Apr 16, 2019 by

Will Fitzhugh
The Concord Review
12 April 2019

Chester Finn often points out that for a good many parents of students in our schools, academics are not their first concern. They want their children to be happy, have friends, be well-rounded, and enjoy school. They do also want them to graduate.

Any increase in academic demands can threaten some of that, including graduation. 

For decades, our education Pundits have assured us that the most important variable in student academic achievement is not student academic work, but teacher quality. If student academic work does not have much to do with student academic achievement, perhaps it is no surprise that after many Programs, Initiatives, Consortia, Reports, Symposia, Panels, and much federal legislation on education, apart from a very tiny group of top kids, the great majority of our students are asked to do very little schoolwork.

As the Indiana University High School Survey of Student Engagement reports, students are very busy, with jobs, sports, extracurricular interests, dating, video games, and the like, so it should be understood that they feel they have little time for schoolwork, and their teachers know that.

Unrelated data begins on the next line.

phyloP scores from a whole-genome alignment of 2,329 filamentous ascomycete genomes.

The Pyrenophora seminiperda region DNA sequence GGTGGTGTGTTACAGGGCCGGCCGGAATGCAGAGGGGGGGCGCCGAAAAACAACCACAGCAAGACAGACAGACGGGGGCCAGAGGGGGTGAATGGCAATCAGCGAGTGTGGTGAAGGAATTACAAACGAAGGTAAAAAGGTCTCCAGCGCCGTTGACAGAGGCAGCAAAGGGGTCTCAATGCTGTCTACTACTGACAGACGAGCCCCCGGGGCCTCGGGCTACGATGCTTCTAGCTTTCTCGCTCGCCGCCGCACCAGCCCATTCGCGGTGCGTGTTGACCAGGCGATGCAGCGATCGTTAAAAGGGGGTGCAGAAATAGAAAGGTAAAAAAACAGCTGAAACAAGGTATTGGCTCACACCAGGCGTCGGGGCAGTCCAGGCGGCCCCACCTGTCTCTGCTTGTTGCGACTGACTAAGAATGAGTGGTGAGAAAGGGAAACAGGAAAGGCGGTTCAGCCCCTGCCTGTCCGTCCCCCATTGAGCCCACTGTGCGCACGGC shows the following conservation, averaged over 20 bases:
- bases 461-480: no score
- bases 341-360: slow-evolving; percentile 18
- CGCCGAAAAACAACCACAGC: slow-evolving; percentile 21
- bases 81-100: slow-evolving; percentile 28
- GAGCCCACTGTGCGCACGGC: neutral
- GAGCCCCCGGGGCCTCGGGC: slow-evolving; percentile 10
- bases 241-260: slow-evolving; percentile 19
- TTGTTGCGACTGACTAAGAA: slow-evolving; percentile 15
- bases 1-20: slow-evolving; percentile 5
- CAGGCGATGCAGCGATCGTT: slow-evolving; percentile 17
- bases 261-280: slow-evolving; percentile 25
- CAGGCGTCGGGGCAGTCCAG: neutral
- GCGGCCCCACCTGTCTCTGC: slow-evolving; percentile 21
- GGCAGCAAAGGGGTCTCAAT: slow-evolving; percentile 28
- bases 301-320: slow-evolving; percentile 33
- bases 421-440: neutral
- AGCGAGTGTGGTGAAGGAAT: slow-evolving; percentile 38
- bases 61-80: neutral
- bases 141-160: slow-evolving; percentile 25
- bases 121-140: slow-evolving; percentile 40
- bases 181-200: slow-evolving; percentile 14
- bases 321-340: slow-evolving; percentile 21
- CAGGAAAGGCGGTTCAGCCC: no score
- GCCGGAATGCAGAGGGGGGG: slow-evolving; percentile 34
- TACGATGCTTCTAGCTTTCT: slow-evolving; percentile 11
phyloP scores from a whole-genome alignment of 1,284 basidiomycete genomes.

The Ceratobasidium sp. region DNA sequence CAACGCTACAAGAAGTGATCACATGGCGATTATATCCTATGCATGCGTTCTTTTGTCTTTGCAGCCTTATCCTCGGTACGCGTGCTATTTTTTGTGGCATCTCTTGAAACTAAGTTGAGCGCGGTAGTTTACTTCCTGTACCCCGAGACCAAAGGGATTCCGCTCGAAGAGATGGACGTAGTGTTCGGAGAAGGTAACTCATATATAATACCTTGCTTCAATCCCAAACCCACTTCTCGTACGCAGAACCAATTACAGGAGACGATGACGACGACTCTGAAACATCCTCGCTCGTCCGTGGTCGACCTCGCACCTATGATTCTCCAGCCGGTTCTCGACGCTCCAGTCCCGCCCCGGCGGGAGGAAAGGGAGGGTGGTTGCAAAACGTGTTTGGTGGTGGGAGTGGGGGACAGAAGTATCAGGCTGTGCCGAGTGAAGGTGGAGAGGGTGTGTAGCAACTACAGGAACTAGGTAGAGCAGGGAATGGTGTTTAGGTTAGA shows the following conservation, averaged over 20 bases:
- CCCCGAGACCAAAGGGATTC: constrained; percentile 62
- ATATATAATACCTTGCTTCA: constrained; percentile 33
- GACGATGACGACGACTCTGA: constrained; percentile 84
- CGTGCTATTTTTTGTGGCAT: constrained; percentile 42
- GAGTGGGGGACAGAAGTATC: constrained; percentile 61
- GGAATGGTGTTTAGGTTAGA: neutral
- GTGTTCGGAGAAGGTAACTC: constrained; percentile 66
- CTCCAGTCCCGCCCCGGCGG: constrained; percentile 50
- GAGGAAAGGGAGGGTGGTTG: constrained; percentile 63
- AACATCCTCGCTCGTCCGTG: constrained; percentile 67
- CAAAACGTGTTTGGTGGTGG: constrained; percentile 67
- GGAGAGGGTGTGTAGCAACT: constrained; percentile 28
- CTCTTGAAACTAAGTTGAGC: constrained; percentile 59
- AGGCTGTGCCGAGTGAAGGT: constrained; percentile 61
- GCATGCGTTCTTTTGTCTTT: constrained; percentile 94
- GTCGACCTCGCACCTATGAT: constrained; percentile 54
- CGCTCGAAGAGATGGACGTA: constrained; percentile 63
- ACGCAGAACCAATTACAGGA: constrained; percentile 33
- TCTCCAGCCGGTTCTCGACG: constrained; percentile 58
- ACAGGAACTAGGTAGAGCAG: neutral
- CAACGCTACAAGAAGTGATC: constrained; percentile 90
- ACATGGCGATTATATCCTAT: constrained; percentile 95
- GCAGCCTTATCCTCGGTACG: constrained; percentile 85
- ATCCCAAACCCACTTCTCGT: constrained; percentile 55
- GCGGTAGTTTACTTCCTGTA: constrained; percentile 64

If the teacher assigns a reading in the textbook in History class, and the next day, the students have not done the reading, then the teacher goes over the material in class, confirming them in the wisdom of skipping the homework. This can happen in a school where nearly 100% of the students go to four-year colleges upon graduation. No doubt the situation in many other schools is not very different.

Again, as Chester Finn has pointed out, students are not stupid. If they see that teachers do not really have time to grade term papers and book reports and so do not assign them; if teachers go over the reading in class so the students don’t have to do it; if the general message to students is that we never want them to fail academically and it is very important to us that as many as possible graduate, then most are smart enough to realize that schoolwork is not something they need to worry about very much.

It has been observed that students in other countries with which we are in competition have much less time for activities outside of academic work, and it seems foolish to assume that they will not as a result surpass our students in academic achievement over and over again.

Take a look at various current studies of Education as they come out in this country and see if you can find one that concentrates on the actual academic work of students in our schools. Please let me know if you do.

But do we really want our children to be like some Christmas tree ornaments—well-rounded, bright, good looking, cheerful—and empty?

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